Exuding glamour and power, it is at the same time understated, inconspicuous, designed to be hidden and indeed to almost disappear amongst the beautiful countryside that envelopes it – the perfect se ing to host those wealthy enough to commission what is perhaps the ultimate status symbol.
“How Rolls came to be here is quite a fascinating story,” Andrew Ball, Rolls-Royce’s Global Communications Manager, tells me.
“It began when BMW acquired Rolls-Royce in 1998. What they bought was e ectively a piece of paper: the names and copyright to the ying lady and the grill. They were licensed by Rolls-Royce Plc, the manufacturer of aero engines, to use the logo.”
BMW had only ve years in which to bring Rolls-Royce to market. This meant creating somewhere to build the cars, recruiting a workforce, designing a car, developing a dealer network and delivering on the promise of what was then almost 100 years of expectation. No mean feat but, as Ball explains, this was also looked upon as a “huge adventure”.
“The rest CEO of the new Rolls-Royce described it as the last great adventure in automotive history. I think that’s true; never again will we see an event like this, where a brand that is such a byword for excellence is kick-started again.
“It was made very clear to me when I joined the company that we must never give the impression that BMW owns the history of Rolls- Royce. They are custodians of the brand. The history of the modern day Rolls-Royce started on 1 January 2003, when the company was launched, and we celebrate and cherish the long history of Rolls- Royce and reference it regularly, but don’t pretend that BMW owns 112 years of history. So, from the beginning of the deal, there was a very respectful way of talking about it.”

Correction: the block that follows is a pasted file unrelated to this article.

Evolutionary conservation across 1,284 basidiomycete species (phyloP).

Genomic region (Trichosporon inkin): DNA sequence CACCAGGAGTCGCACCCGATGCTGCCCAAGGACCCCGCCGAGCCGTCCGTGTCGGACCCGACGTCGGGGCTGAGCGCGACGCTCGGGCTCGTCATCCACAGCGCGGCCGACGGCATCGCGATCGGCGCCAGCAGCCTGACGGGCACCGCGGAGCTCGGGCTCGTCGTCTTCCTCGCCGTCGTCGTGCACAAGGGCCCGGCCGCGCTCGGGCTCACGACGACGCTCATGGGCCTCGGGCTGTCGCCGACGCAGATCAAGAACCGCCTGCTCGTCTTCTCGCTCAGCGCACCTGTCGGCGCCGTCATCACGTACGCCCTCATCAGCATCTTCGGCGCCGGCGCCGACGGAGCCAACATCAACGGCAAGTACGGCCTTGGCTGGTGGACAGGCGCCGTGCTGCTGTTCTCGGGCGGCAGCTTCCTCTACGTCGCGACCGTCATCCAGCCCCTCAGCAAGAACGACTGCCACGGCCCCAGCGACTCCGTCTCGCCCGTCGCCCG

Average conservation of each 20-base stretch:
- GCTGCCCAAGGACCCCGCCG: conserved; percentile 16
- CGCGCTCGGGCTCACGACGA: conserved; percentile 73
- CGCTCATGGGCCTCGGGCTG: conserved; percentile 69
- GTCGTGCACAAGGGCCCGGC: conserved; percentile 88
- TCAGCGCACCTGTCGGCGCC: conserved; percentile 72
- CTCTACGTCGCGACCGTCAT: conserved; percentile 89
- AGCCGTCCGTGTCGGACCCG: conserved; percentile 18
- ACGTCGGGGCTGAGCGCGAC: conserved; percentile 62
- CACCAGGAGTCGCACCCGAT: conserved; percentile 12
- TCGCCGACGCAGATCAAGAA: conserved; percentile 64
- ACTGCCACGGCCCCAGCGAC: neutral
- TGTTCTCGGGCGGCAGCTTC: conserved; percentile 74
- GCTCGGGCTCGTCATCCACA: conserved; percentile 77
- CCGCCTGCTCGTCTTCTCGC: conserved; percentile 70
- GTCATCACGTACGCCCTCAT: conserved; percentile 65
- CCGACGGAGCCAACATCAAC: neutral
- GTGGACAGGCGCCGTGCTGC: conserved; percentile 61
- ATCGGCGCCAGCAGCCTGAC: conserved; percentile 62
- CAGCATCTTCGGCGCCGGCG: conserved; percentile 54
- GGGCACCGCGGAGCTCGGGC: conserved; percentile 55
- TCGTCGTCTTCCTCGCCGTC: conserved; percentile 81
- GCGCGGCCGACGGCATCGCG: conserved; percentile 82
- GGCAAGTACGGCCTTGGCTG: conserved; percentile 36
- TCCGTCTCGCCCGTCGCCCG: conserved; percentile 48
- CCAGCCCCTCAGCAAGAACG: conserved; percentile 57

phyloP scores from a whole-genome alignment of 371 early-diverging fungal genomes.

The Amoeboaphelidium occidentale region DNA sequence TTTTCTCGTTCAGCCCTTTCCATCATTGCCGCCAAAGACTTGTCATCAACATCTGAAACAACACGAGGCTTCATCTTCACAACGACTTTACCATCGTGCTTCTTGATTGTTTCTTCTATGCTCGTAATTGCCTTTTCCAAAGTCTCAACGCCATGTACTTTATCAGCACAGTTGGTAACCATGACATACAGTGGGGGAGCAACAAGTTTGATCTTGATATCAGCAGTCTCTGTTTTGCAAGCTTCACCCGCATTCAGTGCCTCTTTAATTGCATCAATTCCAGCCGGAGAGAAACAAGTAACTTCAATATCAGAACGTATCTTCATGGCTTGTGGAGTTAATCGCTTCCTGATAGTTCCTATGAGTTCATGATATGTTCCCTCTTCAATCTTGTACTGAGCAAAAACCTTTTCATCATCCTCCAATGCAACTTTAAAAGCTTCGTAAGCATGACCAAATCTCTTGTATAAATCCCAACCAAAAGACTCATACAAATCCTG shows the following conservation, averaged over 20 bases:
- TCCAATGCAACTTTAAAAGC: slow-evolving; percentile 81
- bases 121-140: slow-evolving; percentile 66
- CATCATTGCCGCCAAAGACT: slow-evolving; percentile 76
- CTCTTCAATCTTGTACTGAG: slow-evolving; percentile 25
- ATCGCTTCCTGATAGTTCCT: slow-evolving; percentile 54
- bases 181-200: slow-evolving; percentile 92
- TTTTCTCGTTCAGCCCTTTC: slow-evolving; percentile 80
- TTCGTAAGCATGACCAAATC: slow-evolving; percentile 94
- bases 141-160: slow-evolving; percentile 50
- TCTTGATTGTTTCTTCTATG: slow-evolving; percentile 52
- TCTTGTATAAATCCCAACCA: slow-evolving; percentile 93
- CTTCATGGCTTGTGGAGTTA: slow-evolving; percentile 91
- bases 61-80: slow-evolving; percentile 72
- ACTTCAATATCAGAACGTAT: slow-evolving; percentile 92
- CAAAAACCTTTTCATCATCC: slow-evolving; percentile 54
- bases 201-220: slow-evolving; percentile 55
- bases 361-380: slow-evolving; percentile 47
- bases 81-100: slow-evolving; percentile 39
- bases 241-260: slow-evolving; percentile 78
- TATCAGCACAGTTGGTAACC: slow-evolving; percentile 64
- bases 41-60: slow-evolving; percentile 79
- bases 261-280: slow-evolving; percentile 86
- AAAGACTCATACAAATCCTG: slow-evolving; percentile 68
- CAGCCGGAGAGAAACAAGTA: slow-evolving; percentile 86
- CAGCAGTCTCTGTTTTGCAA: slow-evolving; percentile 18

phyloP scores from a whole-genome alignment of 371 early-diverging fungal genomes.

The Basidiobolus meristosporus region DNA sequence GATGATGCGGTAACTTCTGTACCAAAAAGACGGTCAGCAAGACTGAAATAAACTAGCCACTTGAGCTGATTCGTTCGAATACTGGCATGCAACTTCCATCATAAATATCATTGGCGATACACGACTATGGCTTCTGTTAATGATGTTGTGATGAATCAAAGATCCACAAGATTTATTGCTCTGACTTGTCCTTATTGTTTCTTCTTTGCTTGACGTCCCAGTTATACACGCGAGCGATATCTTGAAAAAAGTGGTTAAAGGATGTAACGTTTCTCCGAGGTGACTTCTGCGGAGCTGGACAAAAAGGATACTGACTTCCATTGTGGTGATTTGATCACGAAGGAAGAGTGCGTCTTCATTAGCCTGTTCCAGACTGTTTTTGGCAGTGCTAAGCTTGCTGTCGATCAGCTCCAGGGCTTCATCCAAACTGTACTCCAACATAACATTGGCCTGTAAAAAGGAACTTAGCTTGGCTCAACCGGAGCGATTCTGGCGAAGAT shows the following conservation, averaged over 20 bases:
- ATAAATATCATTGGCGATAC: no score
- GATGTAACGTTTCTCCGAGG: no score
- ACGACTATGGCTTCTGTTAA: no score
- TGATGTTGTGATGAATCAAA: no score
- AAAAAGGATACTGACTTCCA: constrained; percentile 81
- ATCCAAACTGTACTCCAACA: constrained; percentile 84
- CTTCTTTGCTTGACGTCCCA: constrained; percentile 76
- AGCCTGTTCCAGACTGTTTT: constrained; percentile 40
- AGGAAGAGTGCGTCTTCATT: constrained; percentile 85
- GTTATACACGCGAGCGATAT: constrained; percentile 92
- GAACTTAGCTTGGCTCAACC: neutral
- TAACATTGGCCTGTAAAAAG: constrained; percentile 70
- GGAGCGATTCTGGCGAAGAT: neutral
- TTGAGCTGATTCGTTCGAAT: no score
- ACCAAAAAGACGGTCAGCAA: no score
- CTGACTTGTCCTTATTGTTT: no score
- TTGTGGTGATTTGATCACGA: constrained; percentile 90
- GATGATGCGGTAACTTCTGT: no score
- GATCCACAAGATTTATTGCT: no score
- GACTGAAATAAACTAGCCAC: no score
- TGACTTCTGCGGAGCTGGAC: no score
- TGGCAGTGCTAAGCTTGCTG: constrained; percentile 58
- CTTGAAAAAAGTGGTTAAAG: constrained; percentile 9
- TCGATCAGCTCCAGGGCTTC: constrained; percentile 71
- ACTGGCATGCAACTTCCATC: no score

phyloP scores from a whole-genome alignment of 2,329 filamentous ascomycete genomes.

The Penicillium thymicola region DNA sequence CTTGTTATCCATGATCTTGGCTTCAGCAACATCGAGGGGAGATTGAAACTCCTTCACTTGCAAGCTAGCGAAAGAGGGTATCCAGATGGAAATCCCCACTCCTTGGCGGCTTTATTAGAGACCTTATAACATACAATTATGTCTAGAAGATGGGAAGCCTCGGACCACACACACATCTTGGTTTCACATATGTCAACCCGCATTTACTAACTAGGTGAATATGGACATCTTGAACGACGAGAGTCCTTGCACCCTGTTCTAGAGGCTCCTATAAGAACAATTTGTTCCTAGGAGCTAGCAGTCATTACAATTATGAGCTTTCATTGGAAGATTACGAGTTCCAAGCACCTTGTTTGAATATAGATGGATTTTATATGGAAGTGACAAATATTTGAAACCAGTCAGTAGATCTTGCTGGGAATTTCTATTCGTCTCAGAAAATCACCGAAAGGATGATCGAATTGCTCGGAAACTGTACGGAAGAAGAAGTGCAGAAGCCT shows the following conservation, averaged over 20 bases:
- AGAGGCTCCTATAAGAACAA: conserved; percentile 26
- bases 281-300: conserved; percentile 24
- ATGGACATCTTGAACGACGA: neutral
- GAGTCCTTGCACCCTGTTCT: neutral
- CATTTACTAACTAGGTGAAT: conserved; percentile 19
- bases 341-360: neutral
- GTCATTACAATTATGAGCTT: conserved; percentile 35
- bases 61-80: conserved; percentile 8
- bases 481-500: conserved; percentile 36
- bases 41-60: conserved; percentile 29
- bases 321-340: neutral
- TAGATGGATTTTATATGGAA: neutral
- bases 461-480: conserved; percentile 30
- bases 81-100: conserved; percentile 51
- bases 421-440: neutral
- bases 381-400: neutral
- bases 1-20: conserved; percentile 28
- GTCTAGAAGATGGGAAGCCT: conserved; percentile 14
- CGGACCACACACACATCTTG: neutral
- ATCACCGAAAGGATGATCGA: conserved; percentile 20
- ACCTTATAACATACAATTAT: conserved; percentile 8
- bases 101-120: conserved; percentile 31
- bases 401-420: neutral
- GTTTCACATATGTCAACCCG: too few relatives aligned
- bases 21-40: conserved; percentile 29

Maintaining the authenticity of this uniquely British product was always going to be the chief priority, and it was made clear that the cars could only ever be built in Britain.
Prior to BMW acquiring Rolls there had been a long period of under investment in the company; indeed, Ball goes as far as stating that “the products of the late 1990s were, perhaps, not as be ing to the brand as they had been in previous decades.”
The BMW deal not only brought Rolls-Royce much needed investment, but involved the German company working very closely with all parties, including the enthusiast clubs, to understand the essence of the company – what makes you know that a car is a Rolls Royce when you sit in it.
The next step was to nd Rolls a new home. This was a particularly thorough process. There had been six previous homes, the last one being Crewe, which is now the home of Bentley. Unsurprisingly, a number of UK councils were eager to host Rolls-Royce, but the existing association of BMW motor sport with Goodwood’s Festival ofSpeed and Lord March, made Sussex a frontrunner. It was eventually decided that the new Rolls manufacturing plant head office would be at Goodwood. This decision, Ball explains, was certainly not without its challenges.
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